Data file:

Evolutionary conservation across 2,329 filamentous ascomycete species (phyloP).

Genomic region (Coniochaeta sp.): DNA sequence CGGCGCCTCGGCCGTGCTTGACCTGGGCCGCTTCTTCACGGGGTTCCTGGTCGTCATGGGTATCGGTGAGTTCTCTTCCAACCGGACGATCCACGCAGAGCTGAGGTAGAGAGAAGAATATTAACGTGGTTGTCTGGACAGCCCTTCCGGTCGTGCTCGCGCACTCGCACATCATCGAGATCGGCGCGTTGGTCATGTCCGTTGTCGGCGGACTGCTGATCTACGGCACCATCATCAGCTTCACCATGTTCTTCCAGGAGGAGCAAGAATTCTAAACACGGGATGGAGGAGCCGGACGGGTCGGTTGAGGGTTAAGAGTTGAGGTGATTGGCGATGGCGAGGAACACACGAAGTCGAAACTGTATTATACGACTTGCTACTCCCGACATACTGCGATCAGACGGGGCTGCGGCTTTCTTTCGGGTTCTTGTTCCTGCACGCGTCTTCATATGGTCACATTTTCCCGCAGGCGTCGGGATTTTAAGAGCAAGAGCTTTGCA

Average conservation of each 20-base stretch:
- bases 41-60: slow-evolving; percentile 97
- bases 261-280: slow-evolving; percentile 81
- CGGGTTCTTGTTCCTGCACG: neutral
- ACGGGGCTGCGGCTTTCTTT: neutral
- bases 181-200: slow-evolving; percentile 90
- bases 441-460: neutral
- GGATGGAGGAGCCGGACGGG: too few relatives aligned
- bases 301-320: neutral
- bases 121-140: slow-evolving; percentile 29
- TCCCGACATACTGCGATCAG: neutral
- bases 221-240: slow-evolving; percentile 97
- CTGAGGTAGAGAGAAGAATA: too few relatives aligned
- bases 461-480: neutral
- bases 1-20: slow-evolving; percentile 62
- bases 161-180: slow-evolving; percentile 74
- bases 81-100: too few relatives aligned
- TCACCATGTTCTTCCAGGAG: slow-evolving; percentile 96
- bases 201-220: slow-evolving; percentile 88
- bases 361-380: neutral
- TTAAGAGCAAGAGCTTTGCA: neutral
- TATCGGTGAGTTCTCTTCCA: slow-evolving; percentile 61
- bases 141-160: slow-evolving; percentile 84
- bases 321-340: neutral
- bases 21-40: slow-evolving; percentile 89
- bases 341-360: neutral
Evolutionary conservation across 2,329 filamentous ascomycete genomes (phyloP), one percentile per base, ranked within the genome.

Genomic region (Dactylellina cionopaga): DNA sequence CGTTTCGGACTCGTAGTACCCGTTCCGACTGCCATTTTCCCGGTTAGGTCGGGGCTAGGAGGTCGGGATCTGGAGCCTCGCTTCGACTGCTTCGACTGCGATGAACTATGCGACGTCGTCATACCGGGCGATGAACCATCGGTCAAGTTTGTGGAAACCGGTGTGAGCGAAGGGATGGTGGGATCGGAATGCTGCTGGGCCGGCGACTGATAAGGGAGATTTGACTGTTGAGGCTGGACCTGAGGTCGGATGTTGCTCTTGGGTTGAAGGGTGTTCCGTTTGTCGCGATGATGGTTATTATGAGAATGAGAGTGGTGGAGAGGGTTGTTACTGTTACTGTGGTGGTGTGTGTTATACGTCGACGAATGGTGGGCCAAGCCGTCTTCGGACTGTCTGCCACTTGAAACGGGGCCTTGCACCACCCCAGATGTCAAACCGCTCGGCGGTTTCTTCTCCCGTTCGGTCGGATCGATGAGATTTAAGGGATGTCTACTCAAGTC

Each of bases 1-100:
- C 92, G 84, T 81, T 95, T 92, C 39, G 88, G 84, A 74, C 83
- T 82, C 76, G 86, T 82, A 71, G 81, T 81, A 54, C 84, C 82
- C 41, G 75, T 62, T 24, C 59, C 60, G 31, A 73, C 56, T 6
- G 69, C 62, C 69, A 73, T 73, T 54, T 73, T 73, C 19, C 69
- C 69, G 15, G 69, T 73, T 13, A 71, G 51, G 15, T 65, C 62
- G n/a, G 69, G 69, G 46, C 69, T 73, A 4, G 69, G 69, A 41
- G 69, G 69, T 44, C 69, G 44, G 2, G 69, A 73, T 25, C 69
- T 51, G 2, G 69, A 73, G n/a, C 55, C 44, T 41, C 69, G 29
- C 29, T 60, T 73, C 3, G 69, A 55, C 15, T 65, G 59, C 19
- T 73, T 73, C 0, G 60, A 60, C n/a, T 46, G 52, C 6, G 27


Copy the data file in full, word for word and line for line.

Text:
Evolutionary conservation across 2,329 filamentous ascomycete species (phyloP).

Genomic region (Coniochaeta sp.): DNA sequence CGGCGCCTCGGCCGTGCTTGACCTGGGCCGCTTCTTCACGGGGTTCCTGGTCGTCATGGGTATCGGTGAGTTCTCTTCCAACCGGACGATCCACGCAGAGCTGAGGTAGAGAGAAGAATATTAACGTGGTTGTCTGGACAGCCCTTCCGGTCGTGCTCGCGCACTCGCACATCATCGAGATCGGCGCGTTGGTCATGTCCGTTGTCGGCGGACTGCTGATCTACGGCACCATCATCAGCTTCACCATGTTCTTCCAGGAGGAGCAAGAATTCTAAACACGGGATGGAGGAGCCGGACGGGTCGGTTGAGGGTTAAGAGTTGAGGTGATTGGCGATGGCGAGGAACACACGAAGTCGAAACTGTATTATACGACTTGCTACTCCCGACATACTGCGATCAGACGGGGCTGCGGCTTTCTTTCGGGTTCTTGTTCCTGCACGCGTCTTCATATGGTCACATTTTCCCGCAGGCGTCGGGATTTTAAGAGCAAGAGCTTTGCA

Average conservation of each 20-base stretch:
- bases 41-60: slow-evolving; percentile 97
- bases 261-280: slow-evolving; percentile 81
- CGGGTTCTTGTTCCTGCACG: neutral
- ACGGGGCTGCGGCTTTCTTT: neutral
- bases 181-200: slow-evolving; percentile 90
- bases 441-460: neutral
- GGATGGAGGAGCCGGACGGG: too few relatives aligned
- bases 301-320: neutral
- bases 121-140: slow-evolving; percentile 29
- TCCCGACATACTGCGATCAG: neutral
- bases 221-240: slow-evolving; percentile 97
- CTGAGGTAGAGAGAAGAATA: too few relatives aligned
- bases 461-480: neutral
- bases 1-20: slow-evolving; percentile 62
- bases 161-180: slow-evolving; percentile 74
- bases 81-100: too few relatives aligned
- TCACCATGTTCTTCCAGGAG: slow-evolving; percentile 96
- bases 201-220: slow-evolving; percentile 88
- bases 361-380: neutral
- TTAAGAGCAAGAGCTTTGCA: neutral
- TATCGGTGAGTTCTCTTCCA: slow-evolving; percentile 61
- bases 141-160: slow-evolving; percentile 84
- bases 321-340: neutral
- bases 21-40: slow-evolving; percentile 89
- bases 341-360: neutral
Evolutionary conservation across 2,329 filamentous ascomycete genomes (phyloP), one percentile per base, ranked within the genome.

Genomic region (Dactylellina cionopaga): DNA sequence CGTTTCGGACTCGTAGTACCCGTTCCGACTGCCATTTTCCCGGTTAGGTCGGGGCTAGGAGGTCGGGATCTGGAGCCTCGCTTCGACTGCTTCGACTGCGATGAACTATGCGACGTCGTCATACCGGGCGATGAACCATCGGTCAAGTTTGTGGAAACCGGTGTGAGCGAAGGGATGGTGGGATCGGAATGCTGCTGGGCCGGCGACTGATAAGGGAGATTTGACTGTTGAGGCTGGACCTGAGGTCGGATGTTGCTCTTGGGTTGAAGGGTGTTCCGTTTGTCGCGATGATGGTTATTATGAGAATGAGAGTGGTGGAGAGGGTTGTTACTGTTACTGTGGTGGTGTGTGTTATACGTCGACGAATGGTGGGCCAAGCCGTCTTCGGACTGTCTGCCACTTGAAACGGGGCCTTGCACCACCCCAGATGTCAAACCGCTCGGCGGTTTCTTCTCCCGTTCGGTCGGATCGATGAGATTTAAGGGATGTCTACTCAAGTC

Each of bases 1-100:
- C 92, G 84, T 81, T 95, T 92, C 39, G 88, G 84, A 74, C 83
- T 82, C 76, G 86, T 82, A 71, G 81, T 81, A 54, C 84, C 82
- C 41, G 75, T 62, T 24, C 59, C 60, G 31, A 73, C 56, T 6
- G 69, C 62, C 69, A 73, T 73, T 54, T 73, T 73, C 19, C 69
- C 69, G 15, G 69, T 73, T 13, A 71, G 51, G 15, T 65, C 62
- G n/a, G 69, G 69, G 46, C 69, T 73, A 4, G 69, G 69, A 41
- G 69, G 69, T 44, C 69, G 44, G 2, G 69, A 73, T 25, C 69
- T 51, G 2, G 69, A 73, G n/a, C 55, C 44, T 41, C 69, G 29
- C 29, T 60, T 73, C 3, G 69, A 55, C 15, T 65, G 59, C 19
- T 73, T 73, C 0, G 60, A 60, C n/a, T 46, G 52, C 6, G 27